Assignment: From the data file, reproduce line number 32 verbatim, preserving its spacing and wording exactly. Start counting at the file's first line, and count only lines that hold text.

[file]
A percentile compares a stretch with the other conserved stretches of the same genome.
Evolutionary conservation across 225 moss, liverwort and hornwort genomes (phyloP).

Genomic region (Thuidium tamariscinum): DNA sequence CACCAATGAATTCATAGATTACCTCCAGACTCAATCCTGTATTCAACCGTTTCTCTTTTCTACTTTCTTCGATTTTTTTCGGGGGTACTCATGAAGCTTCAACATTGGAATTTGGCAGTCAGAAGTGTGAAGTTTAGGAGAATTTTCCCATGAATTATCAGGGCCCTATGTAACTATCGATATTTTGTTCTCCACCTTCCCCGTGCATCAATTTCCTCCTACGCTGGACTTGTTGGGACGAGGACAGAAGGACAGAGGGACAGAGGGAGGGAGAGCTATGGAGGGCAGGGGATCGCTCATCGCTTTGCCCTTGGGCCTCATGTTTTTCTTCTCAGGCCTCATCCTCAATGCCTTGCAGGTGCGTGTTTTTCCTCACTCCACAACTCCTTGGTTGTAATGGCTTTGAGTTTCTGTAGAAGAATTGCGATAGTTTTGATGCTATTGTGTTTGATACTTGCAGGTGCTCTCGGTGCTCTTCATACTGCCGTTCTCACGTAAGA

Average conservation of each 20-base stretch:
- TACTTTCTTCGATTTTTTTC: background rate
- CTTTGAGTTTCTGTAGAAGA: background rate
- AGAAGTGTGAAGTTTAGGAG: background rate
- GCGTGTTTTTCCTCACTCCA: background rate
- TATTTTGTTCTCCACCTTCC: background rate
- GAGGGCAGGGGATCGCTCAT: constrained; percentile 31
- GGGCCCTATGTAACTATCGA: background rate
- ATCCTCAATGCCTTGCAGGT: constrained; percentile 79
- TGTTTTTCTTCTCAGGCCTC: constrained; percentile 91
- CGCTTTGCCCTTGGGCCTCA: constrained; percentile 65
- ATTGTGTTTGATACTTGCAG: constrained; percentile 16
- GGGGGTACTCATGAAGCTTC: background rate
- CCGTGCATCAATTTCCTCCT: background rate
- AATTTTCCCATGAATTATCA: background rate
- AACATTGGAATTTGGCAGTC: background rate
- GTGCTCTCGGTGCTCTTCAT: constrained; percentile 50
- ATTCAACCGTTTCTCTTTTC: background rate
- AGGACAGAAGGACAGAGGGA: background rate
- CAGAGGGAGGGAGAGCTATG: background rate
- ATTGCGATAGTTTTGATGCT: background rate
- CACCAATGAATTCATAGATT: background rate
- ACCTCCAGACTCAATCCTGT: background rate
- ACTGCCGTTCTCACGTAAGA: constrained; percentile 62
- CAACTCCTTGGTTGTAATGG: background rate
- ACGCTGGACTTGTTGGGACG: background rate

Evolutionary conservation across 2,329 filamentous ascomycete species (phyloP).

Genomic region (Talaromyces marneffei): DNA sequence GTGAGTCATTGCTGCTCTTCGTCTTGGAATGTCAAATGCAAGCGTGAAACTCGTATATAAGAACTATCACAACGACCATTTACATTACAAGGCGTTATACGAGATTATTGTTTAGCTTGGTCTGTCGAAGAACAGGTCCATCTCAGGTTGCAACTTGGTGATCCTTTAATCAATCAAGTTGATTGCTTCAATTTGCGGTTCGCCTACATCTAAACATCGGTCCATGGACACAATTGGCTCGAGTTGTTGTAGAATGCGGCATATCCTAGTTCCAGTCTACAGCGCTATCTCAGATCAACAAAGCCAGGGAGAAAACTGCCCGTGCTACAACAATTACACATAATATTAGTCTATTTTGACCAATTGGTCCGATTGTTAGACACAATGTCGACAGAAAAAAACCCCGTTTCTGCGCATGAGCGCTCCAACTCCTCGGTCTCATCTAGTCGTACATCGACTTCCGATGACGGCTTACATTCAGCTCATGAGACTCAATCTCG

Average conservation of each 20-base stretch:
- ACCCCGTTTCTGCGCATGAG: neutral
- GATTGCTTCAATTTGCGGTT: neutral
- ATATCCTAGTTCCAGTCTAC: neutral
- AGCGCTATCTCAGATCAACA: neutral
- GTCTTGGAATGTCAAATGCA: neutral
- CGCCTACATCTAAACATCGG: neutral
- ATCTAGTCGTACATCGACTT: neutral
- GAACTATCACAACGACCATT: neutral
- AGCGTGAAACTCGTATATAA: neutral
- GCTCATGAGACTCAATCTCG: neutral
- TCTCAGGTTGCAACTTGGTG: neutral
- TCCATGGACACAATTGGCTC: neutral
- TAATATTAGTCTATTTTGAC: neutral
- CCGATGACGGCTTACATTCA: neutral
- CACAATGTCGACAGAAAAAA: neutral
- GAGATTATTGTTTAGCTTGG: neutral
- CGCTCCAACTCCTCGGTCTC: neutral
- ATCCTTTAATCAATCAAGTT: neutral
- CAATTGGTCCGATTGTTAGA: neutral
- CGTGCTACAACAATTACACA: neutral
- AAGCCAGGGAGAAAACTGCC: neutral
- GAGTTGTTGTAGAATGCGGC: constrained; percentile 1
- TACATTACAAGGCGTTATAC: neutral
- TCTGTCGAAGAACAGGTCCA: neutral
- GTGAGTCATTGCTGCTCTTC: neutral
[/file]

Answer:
Average conservation of each 20-base stretch: